Advertising
Advertising

You are here

'Design through the Ages' Kicks off City Modern

Read Article

City Modern—Dwell and New York Magazine's collaborative week-long collection of talks, studio and home tours showcasing New York architecture and design—began Monday evening with the opening of Design Through the Ages. Four interior designers: Nate Berkus, Francis D'Haene, Thom Filicia, and Ghislaine Vinas each explore a distinct era of time. The designers hand-picked pieces from showrooms at the New York Design Center, who also hosts the exhibition.

  • 
    Photo by: Sara Dierck

    Photo by: Sara Dierck

  • 
  Designer Ghislaine Vinas with her 1960s inspired selections. Graphic wallpaper by Flavor Paper.

How does one balance so many bright colors when they’re decorating a room? “I always say this: getting a white base—and I mean a really white base, not cream or beige—is really important for contemporary interiors,” Vinas says. “In this case we have a really graphic black and white and it’s like painting really. You have to balance out the colors. It’s all about composition and getting the colors right.”  Photo by: Sara Dierck
    Designer Ghislaine Vinas with her 1960s inspired selections. Graphic wallpaper by Flavor Paper. How does one balance so many bright colors when they’re decorating a room? “I always say this: getting a white base—and I mean a really white base, not cream or beige—is really important for contemporary interiors,” Vinas says. “In this case we have a really graphic black and white and it’s like painting really. You have to balance out the colors. It’s all about composition and getting the colors right.”

    Photo by: Sara Dierck

  • 
  “If you look at the 60s it’s all about a really graphic black and white and these pops of color,” Vinas says.  Photo by: Sara Dierck
    “If you look at the 60s it’s all about a really graphic black and white and these pops of color,” Vinas says.

    Photo by: Sara Dierck

  • 
  “I'm really inspired by the 60s and always have been,” Vinas says. “It's something I really gravitate toward. It's a hide and go seek game at 200 Lex [the New York Design Center]. You just go find your pieces that are calling your name.”  Photo by: Sara Dierck
    “I'm really inspired by the 60s and always have been,” Vinas says. “It's something I really gravitate toward. It's a hide and go seek game at 200 Lex [the New York Design Center]. You just go find your pieces that are calling your name.”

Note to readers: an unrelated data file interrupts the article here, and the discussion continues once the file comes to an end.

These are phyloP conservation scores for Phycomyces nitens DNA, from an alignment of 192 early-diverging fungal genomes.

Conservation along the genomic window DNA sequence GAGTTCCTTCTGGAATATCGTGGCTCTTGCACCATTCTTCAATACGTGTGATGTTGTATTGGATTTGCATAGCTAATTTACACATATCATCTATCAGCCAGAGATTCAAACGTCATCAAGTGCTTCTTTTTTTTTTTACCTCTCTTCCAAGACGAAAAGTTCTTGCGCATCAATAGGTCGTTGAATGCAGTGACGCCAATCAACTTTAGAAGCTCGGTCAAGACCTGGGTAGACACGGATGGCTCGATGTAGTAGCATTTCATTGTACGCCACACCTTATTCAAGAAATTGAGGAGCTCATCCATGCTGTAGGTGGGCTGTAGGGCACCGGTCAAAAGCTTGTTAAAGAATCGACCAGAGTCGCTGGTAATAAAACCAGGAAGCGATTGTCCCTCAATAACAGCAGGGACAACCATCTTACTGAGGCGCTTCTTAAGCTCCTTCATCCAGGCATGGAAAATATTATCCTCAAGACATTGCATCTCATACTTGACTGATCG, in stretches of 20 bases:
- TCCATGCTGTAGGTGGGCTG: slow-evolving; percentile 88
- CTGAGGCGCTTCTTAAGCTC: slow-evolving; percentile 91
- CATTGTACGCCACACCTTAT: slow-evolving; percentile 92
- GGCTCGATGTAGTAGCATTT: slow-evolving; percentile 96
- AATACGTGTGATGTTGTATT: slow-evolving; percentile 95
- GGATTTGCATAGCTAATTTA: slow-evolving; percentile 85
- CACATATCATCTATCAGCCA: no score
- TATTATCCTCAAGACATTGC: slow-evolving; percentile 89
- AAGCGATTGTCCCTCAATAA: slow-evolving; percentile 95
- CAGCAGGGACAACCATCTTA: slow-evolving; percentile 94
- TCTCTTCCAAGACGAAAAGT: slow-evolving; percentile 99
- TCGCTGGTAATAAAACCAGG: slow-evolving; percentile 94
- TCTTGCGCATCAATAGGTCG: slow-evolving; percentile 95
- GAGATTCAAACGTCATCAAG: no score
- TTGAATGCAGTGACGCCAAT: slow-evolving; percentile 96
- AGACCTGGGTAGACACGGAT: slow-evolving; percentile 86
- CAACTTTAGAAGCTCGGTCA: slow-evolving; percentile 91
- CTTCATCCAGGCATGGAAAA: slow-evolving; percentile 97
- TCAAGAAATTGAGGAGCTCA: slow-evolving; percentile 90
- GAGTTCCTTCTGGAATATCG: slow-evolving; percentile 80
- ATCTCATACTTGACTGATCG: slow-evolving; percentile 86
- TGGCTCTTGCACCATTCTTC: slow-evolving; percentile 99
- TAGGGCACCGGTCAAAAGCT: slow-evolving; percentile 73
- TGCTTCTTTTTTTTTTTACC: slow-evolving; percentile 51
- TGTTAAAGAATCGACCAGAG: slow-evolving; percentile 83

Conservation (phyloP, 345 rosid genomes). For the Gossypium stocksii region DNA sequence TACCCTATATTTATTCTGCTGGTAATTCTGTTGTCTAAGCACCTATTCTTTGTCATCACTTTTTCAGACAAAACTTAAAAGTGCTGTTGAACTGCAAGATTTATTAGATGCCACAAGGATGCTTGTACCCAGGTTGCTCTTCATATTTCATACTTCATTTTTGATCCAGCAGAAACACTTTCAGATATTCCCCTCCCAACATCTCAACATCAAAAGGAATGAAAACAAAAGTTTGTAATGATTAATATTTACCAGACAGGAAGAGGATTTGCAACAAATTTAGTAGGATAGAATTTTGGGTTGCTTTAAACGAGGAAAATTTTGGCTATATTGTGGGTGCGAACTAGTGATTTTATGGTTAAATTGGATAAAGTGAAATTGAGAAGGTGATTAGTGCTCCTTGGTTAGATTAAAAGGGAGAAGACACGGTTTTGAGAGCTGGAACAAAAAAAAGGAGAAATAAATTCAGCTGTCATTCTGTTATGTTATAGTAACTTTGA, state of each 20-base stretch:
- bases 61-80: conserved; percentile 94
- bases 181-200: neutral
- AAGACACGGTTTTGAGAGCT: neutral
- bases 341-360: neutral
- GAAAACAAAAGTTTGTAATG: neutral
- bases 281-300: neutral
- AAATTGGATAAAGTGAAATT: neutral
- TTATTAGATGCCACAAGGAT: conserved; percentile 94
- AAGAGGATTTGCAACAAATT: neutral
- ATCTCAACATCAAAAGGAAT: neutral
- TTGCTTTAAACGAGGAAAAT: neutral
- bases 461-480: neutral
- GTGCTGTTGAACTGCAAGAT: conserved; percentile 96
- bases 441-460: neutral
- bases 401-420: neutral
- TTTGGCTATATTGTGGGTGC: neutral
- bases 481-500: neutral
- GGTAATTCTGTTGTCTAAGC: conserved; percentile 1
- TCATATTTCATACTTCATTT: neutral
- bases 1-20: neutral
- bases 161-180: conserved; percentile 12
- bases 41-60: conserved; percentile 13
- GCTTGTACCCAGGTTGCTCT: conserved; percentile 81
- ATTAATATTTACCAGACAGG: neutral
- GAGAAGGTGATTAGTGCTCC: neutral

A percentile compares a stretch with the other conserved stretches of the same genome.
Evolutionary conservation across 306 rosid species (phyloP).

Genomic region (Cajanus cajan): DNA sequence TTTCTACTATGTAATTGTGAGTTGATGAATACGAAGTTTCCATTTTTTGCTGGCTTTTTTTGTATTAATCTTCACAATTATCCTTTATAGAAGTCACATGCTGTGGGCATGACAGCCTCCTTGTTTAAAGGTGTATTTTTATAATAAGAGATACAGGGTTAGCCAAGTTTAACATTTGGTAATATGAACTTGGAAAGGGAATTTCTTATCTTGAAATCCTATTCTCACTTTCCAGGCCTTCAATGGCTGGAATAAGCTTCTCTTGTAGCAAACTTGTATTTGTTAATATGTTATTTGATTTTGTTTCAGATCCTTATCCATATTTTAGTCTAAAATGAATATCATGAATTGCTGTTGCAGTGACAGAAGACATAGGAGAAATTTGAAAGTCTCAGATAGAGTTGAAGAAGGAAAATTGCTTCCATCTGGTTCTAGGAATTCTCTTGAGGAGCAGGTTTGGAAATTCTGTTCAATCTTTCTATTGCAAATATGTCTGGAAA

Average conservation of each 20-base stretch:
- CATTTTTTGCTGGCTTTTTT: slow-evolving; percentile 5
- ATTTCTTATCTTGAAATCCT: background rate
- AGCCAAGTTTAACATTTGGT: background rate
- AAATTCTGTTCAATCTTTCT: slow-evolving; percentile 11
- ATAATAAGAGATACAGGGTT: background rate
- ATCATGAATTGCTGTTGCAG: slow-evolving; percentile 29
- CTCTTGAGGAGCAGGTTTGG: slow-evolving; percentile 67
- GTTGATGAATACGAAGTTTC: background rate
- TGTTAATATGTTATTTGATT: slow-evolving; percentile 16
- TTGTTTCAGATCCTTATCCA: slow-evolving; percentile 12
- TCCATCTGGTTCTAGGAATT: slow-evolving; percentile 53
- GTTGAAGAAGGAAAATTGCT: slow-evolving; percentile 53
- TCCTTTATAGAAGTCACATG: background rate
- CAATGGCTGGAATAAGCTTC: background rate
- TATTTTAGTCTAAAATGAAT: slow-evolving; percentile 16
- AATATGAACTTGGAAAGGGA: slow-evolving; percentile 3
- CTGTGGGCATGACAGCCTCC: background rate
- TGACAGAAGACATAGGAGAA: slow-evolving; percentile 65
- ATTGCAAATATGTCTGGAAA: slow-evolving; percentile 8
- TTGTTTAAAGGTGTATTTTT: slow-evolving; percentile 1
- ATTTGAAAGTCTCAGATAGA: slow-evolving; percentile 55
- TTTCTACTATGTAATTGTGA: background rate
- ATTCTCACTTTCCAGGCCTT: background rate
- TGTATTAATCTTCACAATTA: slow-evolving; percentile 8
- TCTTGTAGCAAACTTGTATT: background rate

Photo by: Sara Dierck

  • 
  The 70s, curated by designer Nate Berkus. Berkus pulled together vintage pieces from 1st Dibs, wallpaper from Flavor Paper, and his own collection of accessories available at Target.  Photo by: Sara DierckCourtesy of: Neilson Barnard
    The 70s, curated by designer Nate Berkus. Berkus pulled together vintage pieces from 1st Dibs, wallpaper from Flavor Paper, and his own collection of accessories available at Target.

    Photo by: Sara Dierck

    Courtesy of: Neilson Barnard

  • 
  The organic form of a philodendron leaf and its shadows play off of the geometric shapes and patterns of Berkus’s selections.  Photo by: Sara Dierck
    The organic form of a philodendron leaf and its shadows play off of the geometric shapes and patterns of Berkus’s selections.

    Photo by: Sara Dierck

  • 
  “There is something so memorable about 70’s inspired design,” Berkus says. 
He balances the “metallic sheens and edginess” of an aluminum side table with a crisp, graphic carpet and the softness of fur.  Photo by: Sara Dierck
    “There is something so memorable about 70’s inspired design,” Berkus says. He balances the “metallic sheens and edginess” of an aluminum side table with a crisp, graphic carpet and the softness of fur.

    Photo by: Sara Dierck

  • 
  Designer Francis D’Haene took on the challenge of the “ME! ME! ME!” decade of the 80s. “It’s a difficult decade because you can’t find a lot of 80s pieces,” D’Haene says. “I absolutely took a fun approach.”  Photo by: Sara Dierck